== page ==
Surviving the ordeal, Kristen is taken to the Westin Hills Psychiatric Hospital, where she finds some kindred spirits. Other kids there are having the same exact issues she is. Sleep deprivation. Freddy dreams. Near-death experiences. And adults / parents / doctors who just don't understand and blame them for self-inflicted wounds and suicide attempts. In fact, Springwood has recently been plagued with teen suicides. Dr. Elizabeth Simms (Priscilla Pointer) thinks the dreams are "bi-products of guilt" and the best compassionate Dr. Neil Gordon (Craig Wasson) can come up with to explain what's going on is a shared "group psychosis." But a new intern is hired on as a staff member who may be able to shed some light on what's actually going on. Her name is Nancy Thompson and she's played by one Heather Langenkamp. Perhaps you've heard of her?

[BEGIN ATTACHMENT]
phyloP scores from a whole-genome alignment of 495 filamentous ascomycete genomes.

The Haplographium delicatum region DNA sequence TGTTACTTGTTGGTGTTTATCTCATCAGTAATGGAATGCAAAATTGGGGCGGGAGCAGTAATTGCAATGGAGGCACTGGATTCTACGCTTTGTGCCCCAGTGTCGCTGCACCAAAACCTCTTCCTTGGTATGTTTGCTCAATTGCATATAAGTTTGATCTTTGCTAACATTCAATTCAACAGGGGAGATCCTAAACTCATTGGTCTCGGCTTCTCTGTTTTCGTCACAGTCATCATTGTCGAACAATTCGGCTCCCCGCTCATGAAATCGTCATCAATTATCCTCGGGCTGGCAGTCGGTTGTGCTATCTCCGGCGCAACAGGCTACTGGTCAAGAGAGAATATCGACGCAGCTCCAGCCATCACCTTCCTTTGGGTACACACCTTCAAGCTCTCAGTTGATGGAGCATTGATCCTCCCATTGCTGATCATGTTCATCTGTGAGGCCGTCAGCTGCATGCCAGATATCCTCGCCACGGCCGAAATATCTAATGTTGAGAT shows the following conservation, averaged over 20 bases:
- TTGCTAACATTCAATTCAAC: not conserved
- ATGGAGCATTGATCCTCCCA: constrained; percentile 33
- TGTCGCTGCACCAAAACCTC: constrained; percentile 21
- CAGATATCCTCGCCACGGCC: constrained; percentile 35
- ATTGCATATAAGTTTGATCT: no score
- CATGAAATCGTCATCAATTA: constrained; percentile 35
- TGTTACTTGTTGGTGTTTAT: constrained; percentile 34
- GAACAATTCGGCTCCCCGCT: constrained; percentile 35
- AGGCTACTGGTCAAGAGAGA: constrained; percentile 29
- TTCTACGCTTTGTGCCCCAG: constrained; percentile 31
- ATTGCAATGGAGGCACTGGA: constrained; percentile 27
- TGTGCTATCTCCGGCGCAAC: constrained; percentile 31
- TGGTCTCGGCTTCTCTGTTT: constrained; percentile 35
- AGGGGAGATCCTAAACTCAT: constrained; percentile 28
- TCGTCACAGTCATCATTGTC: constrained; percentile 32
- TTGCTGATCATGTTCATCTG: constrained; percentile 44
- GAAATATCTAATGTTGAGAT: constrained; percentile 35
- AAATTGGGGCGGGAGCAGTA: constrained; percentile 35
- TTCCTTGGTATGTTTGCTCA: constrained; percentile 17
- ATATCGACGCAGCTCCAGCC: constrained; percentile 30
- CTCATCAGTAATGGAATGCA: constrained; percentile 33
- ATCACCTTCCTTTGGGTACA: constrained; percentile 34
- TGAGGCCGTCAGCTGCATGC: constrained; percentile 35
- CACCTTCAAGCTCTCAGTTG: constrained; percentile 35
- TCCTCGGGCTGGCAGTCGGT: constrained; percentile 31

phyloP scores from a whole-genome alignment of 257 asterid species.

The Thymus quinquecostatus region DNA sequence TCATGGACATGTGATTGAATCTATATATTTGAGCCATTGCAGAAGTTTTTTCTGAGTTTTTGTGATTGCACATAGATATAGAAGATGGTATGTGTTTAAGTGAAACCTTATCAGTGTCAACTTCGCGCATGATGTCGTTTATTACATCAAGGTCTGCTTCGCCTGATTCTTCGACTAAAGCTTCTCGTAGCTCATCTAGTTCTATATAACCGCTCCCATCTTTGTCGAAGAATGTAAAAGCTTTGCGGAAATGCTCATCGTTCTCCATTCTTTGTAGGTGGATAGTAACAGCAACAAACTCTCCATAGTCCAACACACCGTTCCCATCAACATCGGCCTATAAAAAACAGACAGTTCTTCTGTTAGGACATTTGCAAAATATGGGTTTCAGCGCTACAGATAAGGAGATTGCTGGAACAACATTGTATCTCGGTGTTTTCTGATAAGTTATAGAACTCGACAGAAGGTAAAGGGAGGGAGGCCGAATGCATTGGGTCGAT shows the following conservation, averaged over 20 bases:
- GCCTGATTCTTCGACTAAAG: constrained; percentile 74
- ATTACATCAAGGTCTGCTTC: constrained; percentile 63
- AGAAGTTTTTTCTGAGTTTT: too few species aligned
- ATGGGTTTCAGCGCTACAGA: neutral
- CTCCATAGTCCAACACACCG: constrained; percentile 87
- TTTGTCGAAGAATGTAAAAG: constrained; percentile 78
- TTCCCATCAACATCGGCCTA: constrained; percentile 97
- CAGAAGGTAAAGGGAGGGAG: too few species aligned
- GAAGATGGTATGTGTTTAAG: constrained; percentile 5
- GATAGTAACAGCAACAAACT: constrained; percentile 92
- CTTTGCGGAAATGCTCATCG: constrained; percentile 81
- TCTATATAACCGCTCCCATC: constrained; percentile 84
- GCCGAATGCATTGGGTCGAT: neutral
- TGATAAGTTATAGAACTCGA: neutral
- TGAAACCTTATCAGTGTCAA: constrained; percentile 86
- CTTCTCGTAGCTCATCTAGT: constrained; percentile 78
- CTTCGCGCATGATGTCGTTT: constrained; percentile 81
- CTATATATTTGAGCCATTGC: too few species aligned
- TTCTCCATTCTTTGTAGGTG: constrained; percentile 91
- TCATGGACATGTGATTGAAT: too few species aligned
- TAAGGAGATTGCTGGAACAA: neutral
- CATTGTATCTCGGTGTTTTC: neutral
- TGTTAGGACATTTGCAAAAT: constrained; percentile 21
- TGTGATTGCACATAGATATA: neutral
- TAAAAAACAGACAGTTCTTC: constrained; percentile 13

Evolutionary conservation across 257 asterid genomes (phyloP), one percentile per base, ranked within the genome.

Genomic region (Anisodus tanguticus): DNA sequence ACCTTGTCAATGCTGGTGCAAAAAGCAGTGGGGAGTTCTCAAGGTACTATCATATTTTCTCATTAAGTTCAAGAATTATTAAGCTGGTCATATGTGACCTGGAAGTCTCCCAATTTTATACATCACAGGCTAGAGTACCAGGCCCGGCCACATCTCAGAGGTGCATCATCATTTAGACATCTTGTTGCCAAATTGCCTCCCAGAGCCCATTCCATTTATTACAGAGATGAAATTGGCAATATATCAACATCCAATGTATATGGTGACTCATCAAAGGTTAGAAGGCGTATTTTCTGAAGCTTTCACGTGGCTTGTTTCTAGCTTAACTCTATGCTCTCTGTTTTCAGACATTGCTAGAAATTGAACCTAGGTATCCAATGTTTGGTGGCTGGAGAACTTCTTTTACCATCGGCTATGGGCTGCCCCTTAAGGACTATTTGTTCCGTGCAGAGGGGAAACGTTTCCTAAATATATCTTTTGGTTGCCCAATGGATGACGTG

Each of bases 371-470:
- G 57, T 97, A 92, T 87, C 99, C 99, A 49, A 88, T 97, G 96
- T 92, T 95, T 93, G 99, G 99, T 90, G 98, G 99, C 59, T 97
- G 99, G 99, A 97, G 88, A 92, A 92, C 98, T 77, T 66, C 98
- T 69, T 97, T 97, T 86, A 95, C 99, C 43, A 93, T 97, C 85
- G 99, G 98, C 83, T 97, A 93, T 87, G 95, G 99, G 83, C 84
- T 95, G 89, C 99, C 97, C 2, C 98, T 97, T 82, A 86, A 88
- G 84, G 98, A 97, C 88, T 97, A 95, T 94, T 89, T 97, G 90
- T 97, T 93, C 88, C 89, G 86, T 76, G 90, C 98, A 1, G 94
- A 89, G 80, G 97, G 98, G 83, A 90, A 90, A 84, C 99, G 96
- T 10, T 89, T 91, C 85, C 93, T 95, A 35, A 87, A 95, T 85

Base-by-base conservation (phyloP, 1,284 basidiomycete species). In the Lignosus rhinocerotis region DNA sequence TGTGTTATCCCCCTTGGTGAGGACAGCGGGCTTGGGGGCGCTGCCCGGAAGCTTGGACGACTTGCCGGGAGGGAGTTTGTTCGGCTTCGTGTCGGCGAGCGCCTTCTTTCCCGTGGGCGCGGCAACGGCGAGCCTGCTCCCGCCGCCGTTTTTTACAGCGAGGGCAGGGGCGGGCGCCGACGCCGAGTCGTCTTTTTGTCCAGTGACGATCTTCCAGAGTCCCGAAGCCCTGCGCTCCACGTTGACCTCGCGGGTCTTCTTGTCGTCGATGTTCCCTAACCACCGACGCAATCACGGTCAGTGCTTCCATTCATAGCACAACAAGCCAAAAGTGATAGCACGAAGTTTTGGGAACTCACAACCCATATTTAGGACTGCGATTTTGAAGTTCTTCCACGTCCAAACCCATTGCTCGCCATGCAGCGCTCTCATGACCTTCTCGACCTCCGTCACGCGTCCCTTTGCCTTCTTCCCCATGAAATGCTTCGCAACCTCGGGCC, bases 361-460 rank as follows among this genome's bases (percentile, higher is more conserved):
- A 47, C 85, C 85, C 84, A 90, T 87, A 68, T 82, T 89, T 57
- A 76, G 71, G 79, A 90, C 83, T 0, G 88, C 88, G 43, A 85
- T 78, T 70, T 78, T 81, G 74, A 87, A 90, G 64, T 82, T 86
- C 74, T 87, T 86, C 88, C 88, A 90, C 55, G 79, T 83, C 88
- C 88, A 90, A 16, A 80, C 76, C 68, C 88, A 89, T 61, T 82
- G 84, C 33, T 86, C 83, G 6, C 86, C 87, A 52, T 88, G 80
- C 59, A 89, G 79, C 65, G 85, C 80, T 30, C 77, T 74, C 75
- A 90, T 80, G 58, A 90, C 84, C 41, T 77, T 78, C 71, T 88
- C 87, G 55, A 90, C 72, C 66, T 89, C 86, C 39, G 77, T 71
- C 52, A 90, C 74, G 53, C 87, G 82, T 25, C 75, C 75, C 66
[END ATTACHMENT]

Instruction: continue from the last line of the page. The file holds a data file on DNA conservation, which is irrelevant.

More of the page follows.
Among the traumatized teens / Freddy fodder are Kincaid (Ken Sagoes), whose sarcasm, emotional outbursts and big mouth frequently land him in the "quiet room" and former debater Joey (Rodney Eastman), who's now timid and mute. There's also recovering heroin junkie Taryn (Jennifer Rubin), wheelchair-bound fantasy role-playing nerd Will (Ira Heiden), neurotic aspiring actress Jennifer (Penelope Sudrow), sleepwalking artist Phillip (Bradley Gregg) and, of course, Kristen, who has the special ability to bring others into her dreams. After two of the "last of the Elm Street children" are killed under mysterious circumstances, Nancy convinces Neil and Elizabeth to allow for the usage of an experimental psychoactive drug called "Hypnocil," which is said to help with psychotic disorders by suppressing dreams and thus blocking the occurrence of night terrors.